Global change is affecting both natural and agricultural ecosystems, requiring that we develop better ways to monitor and predict vegetation processes. A grand challenge in biology and geosciences is to develop the methods that will allow us to better understand ecosystem change at local to global scales. Contact and imaging spectroscopy show great promise for measurement of the physiology of ecosystems related both to environmental drivers and genetics. Over the last decade, researchers have demonstrated the use of reflectance spectroscopy to rapidly and accurately characterize features of ecosystems that previously entailed considerable monetary expense and effort.
The seminar that was given by Prof. Phil Townsend focused on how the spectral measurements allow us to measure the ‘heartbeat’ and ‘lung capacity’ of different ecosystems and also how those measurements provide the opportunity to characterize traits of ecosystems in order to understand their function. The presentation was rich of real life experiments and case studies, and all of them enclose the main idea, that with the use of spectroscopy we can map the state and function of different ecosystems.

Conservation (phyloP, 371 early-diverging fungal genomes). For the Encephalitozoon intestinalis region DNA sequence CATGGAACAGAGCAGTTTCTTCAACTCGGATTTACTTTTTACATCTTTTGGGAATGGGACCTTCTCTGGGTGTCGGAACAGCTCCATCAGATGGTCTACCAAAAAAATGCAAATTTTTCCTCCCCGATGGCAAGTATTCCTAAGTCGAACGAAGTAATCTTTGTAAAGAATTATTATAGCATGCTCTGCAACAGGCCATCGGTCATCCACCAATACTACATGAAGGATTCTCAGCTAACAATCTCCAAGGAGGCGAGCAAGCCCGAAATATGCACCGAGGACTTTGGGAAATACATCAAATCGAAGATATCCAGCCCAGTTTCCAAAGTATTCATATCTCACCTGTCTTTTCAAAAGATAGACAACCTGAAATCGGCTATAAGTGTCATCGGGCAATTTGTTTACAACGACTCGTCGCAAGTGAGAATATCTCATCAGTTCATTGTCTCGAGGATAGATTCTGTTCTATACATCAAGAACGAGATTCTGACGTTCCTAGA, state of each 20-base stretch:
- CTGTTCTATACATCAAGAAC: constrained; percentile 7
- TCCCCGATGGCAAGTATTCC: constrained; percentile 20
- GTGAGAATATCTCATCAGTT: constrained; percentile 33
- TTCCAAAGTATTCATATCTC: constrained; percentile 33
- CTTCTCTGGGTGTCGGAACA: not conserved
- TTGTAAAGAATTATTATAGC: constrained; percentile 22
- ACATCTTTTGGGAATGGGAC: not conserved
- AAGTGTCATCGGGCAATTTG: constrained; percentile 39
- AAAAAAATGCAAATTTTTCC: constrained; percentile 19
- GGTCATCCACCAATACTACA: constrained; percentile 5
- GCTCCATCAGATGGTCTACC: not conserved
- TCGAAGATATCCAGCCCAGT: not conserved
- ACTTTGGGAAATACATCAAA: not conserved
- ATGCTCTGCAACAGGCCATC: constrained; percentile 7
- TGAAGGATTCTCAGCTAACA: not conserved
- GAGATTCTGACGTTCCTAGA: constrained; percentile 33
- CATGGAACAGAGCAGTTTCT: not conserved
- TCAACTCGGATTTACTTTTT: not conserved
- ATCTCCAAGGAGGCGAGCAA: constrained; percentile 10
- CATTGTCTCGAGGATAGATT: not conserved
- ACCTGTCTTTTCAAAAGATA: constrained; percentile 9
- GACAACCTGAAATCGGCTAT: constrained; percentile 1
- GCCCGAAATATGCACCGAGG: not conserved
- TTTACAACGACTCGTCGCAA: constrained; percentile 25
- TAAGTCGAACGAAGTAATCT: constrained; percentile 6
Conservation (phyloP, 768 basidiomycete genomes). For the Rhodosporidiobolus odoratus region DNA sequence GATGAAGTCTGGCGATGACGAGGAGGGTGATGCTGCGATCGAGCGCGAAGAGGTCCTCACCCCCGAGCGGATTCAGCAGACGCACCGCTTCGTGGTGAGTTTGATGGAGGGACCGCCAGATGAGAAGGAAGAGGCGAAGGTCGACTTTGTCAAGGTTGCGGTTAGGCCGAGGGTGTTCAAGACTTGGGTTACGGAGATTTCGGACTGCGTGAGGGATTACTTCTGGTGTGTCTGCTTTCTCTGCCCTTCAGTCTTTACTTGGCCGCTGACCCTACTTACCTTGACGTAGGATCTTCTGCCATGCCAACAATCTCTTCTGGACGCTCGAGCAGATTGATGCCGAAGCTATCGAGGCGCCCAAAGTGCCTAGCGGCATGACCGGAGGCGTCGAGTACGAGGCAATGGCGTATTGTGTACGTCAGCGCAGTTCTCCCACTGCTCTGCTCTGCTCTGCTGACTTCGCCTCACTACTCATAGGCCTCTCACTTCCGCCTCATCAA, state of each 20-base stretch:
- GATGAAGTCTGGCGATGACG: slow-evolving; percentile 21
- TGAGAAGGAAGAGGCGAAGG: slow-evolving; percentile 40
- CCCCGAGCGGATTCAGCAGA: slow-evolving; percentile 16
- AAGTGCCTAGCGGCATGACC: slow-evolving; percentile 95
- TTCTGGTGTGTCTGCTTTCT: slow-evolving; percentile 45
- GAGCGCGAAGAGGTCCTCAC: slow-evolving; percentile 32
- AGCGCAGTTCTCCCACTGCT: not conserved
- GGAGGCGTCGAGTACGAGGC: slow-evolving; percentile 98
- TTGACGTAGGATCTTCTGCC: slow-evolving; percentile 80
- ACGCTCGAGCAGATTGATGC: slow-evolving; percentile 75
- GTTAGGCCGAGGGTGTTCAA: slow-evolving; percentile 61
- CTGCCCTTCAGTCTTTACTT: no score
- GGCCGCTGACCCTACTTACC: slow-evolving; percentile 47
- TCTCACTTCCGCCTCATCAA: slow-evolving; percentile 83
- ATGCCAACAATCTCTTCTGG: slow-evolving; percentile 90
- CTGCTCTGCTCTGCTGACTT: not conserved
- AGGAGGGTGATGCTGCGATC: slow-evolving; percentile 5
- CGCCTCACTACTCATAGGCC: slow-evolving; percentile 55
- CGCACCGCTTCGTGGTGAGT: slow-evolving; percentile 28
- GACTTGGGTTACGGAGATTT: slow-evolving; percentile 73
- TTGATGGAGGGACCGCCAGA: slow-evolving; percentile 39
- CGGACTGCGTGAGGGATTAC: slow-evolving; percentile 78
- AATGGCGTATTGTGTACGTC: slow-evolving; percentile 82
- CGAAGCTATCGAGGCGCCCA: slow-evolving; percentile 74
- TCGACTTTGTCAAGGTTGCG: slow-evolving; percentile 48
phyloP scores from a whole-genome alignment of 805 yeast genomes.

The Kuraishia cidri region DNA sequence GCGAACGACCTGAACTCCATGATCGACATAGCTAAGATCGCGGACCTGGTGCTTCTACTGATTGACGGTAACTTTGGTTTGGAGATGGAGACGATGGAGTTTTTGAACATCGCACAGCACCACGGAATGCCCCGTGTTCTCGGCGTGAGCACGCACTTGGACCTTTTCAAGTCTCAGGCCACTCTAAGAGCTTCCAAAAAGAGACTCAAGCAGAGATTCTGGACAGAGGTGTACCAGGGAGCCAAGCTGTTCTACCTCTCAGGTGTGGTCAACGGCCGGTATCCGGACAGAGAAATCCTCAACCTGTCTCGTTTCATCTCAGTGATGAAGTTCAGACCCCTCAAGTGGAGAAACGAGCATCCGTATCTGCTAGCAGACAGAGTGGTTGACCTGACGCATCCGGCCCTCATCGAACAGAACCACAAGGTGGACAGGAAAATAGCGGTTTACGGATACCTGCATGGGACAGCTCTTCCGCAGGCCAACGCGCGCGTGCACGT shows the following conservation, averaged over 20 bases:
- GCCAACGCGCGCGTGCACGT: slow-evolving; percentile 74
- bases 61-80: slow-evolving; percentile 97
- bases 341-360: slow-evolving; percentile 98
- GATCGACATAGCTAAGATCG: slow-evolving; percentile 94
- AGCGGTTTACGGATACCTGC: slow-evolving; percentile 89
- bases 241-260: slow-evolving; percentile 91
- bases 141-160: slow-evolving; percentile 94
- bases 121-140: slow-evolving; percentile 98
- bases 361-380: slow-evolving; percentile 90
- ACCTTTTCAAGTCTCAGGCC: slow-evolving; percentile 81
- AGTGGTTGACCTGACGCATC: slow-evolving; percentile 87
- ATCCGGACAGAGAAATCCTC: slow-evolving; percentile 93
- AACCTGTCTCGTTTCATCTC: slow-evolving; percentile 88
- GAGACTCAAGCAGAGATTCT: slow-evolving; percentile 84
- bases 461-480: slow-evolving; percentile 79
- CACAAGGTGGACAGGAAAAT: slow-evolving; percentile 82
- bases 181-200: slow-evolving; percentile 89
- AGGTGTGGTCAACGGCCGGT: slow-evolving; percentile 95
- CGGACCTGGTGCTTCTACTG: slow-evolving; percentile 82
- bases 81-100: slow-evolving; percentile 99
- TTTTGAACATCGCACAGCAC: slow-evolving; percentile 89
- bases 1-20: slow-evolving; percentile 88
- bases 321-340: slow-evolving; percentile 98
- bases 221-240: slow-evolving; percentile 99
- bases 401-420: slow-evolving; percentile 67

A method was proposed by the speaker in collaboration with a colleague from the University of Minnesota that includes optical measurements. Optical surrogacy provides information about the genetic diversity of the species.
Spectral data are used as a surrogate for physiological processes and hyperspectral images used to map the traits. It might sound simple but it not, to reach the final output a variety of methods, techniques and multiple samplings to estimate the uncertainty of the models are being used, so they can finally create a pixel by pixel trait map. This technique also allows the prediction of the Vmax and Jmax of the ecosystem models.
The adaptation of spectrometers in UAV’s will be enable to bridge the gaps in spatial and temporal measurement capacity from the leaf/canopy to airborne to spaceborne levels and the potential future applications of these methods are extensive, an integrated approach will enable geneticists to understand genome function better, agronomists to better target existing genotypes and breeding for different environmental circumstances, and ecologists to better predict the effects of climate change on agricultural and natural ecosystems.
(MSc in GIS at the University of Edinburgh)